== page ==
May 18 - 24, 2009


A Team Balance

By Tuck Aaker

I sat back in awe at the conversation that was going on during this stewardship team roundtable. I had just asked the group what they felt their #1 goal should be for the coming year. We had four or five good goals so far — and no one had yet mentioned money. I thought to myself, this is a real stewardship team. They are focused on how the congregation can make a difference, not how they can meet their expenses.

How did they get this way? What made this team so focused on the truly important aspects of our lives as Christians instead of the drive to increase the congregation's income? For one thing, this congregation was coming off a year where they had received more than $100,000 in income than they had the year before and were forecasted to end the year with a surplus. How did they get that surplus? What caused this congregation to be so successful?

There were many factors involved: the leadership of the pastor, the spiritual mood of the congregation, the positive attitude of the council, and the fact that none of these leaders came from a background in banking, accounting or money management.

It used to be that having a background in accounting or money management was a good qualification for a stewardship team member. But that only works if those folks can look at stewardship's "big picture." Unfortunately, this doesn't happen very often with people used to looking at the bottom line. On a six-person team, having one or two money-focused members works quite well, since they bring some valuable balance to the team. But a majority of these thinkers will strangle the effectiveness the team from the very beginning.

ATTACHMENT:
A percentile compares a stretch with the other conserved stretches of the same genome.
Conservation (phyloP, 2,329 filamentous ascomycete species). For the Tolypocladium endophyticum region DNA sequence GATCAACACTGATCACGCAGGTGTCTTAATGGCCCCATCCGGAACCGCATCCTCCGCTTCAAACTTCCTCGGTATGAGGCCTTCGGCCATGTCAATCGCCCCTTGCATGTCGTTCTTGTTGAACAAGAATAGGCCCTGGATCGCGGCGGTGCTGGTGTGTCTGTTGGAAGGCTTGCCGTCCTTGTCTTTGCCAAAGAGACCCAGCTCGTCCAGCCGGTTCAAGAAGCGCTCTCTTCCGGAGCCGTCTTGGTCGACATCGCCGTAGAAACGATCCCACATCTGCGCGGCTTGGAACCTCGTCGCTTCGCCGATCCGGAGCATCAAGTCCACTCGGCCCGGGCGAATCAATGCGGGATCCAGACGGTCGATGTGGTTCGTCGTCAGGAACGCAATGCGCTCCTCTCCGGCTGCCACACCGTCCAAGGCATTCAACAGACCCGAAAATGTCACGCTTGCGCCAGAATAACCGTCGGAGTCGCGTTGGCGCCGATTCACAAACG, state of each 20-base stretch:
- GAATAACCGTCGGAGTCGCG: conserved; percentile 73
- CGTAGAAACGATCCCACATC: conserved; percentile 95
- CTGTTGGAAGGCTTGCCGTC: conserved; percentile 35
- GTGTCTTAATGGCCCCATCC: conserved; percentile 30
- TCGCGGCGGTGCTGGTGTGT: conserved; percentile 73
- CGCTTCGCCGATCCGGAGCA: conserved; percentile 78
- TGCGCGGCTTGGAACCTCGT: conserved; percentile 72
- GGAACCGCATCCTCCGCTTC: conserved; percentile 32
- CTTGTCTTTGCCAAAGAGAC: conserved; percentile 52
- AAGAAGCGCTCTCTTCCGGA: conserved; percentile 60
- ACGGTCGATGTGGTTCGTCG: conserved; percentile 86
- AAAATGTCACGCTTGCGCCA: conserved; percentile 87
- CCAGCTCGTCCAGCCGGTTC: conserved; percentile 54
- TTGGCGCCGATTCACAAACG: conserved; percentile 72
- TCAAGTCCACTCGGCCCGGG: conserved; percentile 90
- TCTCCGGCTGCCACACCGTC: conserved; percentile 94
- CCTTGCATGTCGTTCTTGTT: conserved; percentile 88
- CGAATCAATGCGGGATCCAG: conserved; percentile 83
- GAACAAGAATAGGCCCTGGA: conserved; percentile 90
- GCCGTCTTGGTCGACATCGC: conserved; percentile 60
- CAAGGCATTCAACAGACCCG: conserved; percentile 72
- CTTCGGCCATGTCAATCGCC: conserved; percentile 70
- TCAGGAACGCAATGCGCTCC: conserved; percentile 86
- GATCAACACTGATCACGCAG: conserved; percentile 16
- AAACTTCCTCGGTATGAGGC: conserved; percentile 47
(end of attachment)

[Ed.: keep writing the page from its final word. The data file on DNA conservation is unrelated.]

Look for team members who have broad experience in many different lines of work, but make sure they have a high compassion level and are interested in seeing the congregation grow. People who love what they do will bring a positive attitude to the table. Get some young, some older, some men, some women with a variety of opinion and background.

Success in your stewardship effort begins with your choice of who will guide the motivation of your congregation. Analyze your membership, make a list of the best candidates, get a balanced group who are positive people. There are many teams and groups in every church, but this is one that can make a huge difference to your future and your growth.

Tuck Aaker is a retired businessman who now consults and specializes on stewardship issues for the Florida-Bahamas Synod of the ELCA. He shares his expertise in Stewardship Now, a column he writes for ELCA Stewardship Resources.

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